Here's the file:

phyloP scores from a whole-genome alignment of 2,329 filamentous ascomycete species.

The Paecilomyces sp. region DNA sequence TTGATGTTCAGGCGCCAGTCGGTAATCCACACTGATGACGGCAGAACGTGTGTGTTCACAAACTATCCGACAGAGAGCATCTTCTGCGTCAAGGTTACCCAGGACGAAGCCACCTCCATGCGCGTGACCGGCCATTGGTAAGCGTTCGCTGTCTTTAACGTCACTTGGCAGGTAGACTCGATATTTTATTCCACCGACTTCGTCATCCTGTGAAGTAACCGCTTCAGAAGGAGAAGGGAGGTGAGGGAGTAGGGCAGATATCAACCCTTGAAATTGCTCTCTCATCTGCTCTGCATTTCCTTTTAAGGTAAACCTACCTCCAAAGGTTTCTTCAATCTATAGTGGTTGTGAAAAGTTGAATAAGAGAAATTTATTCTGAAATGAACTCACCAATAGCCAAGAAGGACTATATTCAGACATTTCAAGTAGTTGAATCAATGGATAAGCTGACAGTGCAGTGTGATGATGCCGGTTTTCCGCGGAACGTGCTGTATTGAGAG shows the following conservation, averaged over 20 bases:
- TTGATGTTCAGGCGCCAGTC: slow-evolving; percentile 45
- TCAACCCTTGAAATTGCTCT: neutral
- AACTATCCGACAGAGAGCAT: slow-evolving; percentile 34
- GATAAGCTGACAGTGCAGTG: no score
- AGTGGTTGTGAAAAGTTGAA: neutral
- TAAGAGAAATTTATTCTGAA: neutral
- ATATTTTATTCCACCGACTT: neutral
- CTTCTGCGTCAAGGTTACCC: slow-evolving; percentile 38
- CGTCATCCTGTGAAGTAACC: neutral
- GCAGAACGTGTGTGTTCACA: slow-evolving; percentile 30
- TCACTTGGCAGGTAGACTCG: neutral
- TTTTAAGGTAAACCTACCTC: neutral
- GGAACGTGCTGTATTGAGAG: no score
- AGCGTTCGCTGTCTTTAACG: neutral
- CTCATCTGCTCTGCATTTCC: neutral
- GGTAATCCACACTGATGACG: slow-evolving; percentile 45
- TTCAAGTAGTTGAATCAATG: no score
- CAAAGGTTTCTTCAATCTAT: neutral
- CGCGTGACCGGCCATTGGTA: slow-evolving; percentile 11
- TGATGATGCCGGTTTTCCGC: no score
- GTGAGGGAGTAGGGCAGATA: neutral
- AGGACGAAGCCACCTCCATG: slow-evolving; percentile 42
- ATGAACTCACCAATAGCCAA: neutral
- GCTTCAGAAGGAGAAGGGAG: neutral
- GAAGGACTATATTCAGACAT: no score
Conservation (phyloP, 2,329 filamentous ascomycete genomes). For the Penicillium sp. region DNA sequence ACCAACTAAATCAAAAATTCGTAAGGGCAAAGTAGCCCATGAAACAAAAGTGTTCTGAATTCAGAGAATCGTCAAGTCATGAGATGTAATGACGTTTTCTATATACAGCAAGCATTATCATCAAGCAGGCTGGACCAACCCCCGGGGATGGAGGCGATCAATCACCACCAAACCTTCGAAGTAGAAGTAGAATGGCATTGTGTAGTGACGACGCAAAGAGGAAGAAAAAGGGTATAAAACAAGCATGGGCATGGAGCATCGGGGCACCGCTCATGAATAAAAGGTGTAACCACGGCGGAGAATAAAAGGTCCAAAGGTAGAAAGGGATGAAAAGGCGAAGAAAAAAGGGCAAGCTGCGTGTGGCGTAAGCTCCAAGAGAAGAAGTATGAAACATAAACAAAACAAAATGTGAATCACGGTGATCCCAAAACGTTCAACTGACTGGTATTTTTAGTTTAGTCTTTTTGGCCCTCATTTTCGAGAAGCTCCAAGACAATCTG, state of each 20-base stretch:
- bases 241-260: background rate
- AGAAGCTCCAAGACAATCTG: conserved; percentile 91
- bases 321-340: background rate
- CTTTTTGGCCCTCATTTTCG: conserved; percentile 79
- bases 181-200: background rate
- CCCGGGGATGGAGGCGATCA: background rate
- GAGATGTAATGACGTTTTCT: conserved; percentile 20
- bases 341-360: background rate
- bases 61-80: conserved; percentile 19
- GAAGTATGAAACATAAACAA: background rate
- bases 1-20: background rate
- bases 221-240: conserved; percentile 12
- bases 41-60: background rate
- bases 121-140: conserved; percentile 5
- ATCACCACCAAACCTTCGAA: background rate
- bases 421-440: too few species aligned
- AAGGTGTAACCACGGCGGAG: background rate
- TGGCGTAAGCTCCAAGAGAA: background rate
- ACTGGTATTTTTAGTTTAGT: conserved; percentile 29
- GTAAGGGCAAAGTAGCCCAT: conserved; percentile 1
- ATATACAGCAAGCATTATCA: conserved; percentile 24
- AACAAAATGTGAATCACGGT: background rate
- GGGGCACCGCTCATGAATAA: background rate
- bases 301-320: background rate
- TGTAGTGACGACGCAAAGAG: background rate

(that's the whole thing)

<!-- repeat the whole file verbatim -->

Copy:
phyloP scores from a whole-genome alignment of 2,329 filamentous ascomycete species.

The Paecilomyces sp. region DNA sequence TTGATGTTCAGGCGCCAGTCGGTAATCCACACTGATGACGGCAGAACGTGTGTGTTCACAAACTATCCGACAGAGAGCATCTTCTGCGTCAAGGTTACCCAGGACGAAGCCACCTCCATGCGCGTGACCGGCCATTGGTAAGCGTTCGCTGTCTTTAACGTCACTTGGCAGGTAGACTCGATATTTTATTCCACCGACTTCGTCATCCTGTGAAGTAACCGCTTCAGAAGGAGAAGGGAGGTGAGGGAGTAGGGCAGATATCAACCCTTGAAATTGCTCTCTCATCTGCTCTGCATTTCCTTTTAAGGTAAACCTACCTCCAAAGGTTTCTTCAATCTATAGTGGTTGTGAAAAGTTGAATAAGAGAAATTTATTCTGAAATGAACTCACCAATAGCCAAGAAGGACTATATTCAGACATTTCAAGTAGTTGAATCAATGGATAAGCTGACAGTGCAGTGTGATGATGCCGGTTTTCCGCGGAACGTGCTGTATTGAGAG shows the following conservation, averaged over 20 bases:
- TTGATGTTCAGGCGCCAGTC: slow-evolving; percentile 45
- TCAACCCTTGAAATTGCTCT: neutral
- AACTATCCGACAGAGAGCAT: slow-evolving; percentile 34
- GATAAGCTGACAGTGCAGTG: no score
- AGTGGTTGTGAAAAGTTGAA: neutral
- TAAGAGAAATTTATTCTGAA: neutral
- ATATTTTATTCCACCGACTT: neutral
- CTTCTGCGTCAAGGTTACCC: slow-evolving; percentile 38
- CGTCATCCTGTGAAGTAACC: neutral
- GCAGAACGTGTGTGTTCACA: slow-evolving; percentile 30
- TCACTTGGCAGGTAGACTCG: neutral
- TTTTAAGGTAAACCTACCTC: neutral
- GGAACGTGCTGTATTGAGAG: no score
- AGCGTTCGCTGTCTTTAACG: neutral
- CTCATCTGCTCTGCATTTCC: neutral
- GGTAATCCACACTGATGACG: slow-evolving; percentile 45
- TTCAAGTAGTTGAATCAATG: no score
- CAAAGGTTTCTTCAATCTAT: neutral
- CGCGTGACCGGCCATTGGTA: slow-evolving; percentile 11
- TGATGATGCCGGTTTTCCGC: no score
- GTGAGGGAGTAGGGCAGATA: neutral
- AGGACGAAGCCACCTCCATG: slow-evolving; percentile 42
- ATGAACTCACCAATAGCCAA: neutral
- GCTTCAGAAGGAGAAGGGAG: neutral
- GAAGGACTATATTCAGACAT: no score
Conservation (phyloP, 2,329 filamentous ascomycete genomes). For the Penicillium sp. region DNA sequence ACCAACTAAATCAAAAATTCGTAAGGGCAAAGTAGCCCATGAAACAAAAGTGTTCTGAATTCAGAGAATCGTCAAGTCATGAGATGTAATGACGTTTTCTATATACAGCAAGCATTATCATCAAGCAGGCTGGACCAACCCCCGGGGATGGAGGCGATCAATCACCACCAAACCTTCGAAGTAGAAGTAGAATGGCATTGTGTAGTGACGACGCAAAGAGGAAGAAAAAGGGTATAAAACAAGCATGGGCATGGAGCATCGGGGCACCGCTCATGAATAAAAGGTGTAACCACGGCGGAGAATAAAAGGTCCAAAGGTAGAAAGGGATGAAAAGGCGAAGAAAAAAGGGCAAGCTGCGTGTGGCGTAAGCTCCAAGAGAAGAAGTATGAAACATAAACAAAACAAAATGTGAATCACGGTGATCCCAAAACGTTCAACTGACTGGTATTTTTAGTTTAGTCTTTTTGGCCCTCATTTTCGAGAAGCTCCAAGACAATCTG, state of each 20-base stretch:
- bases 241-260: background rate
- AGAAGCTCCAAGACAATCTG: conserved; percentile 91
- bases 321-340: background rate
- CTTTTTGGCCCTCATTTTCG: conserved; percentile 79
- bases 181-200: background rate
- CCCGGGGATGGAGGCGATCA: background rate
- GAGATGTAATGACGTTTTCT: conserved; percentile 20
- bases 341-360: background rate
- bases 61-80: conserved; percentile 19
- GAAGTATGAAACATAAACAA: background rate
- bases 1-20: background rate
- bases 221-240: conserved; percentile 12
- bases 41-60: background rate
- bases 121-140: conserved; percentile 5
- ATCACCACCAAACCTTCGAA: background rate
- bases 421-440: too few species aligned
- AAGGTGTAACCACGGCGGAG: background rate
- TGGCGTAAGCTCCAAGAGAA: background rate
- ACTGGTATTTTTAGTTTAGT: conserved; percentile 29
- GTAAGGGCAAAGTAGCCCAT: conserved; percentile 1
- ATATACAGCAAGCATTATCA: conserved; percentile 24
- AACAAAATGTGAATCACGGT: background rate
- GGGGCACCGCTCATGAATAA: background rate
- bases 301-320: background rate
- TGTAGTGACGACGCAAAGAG: background rate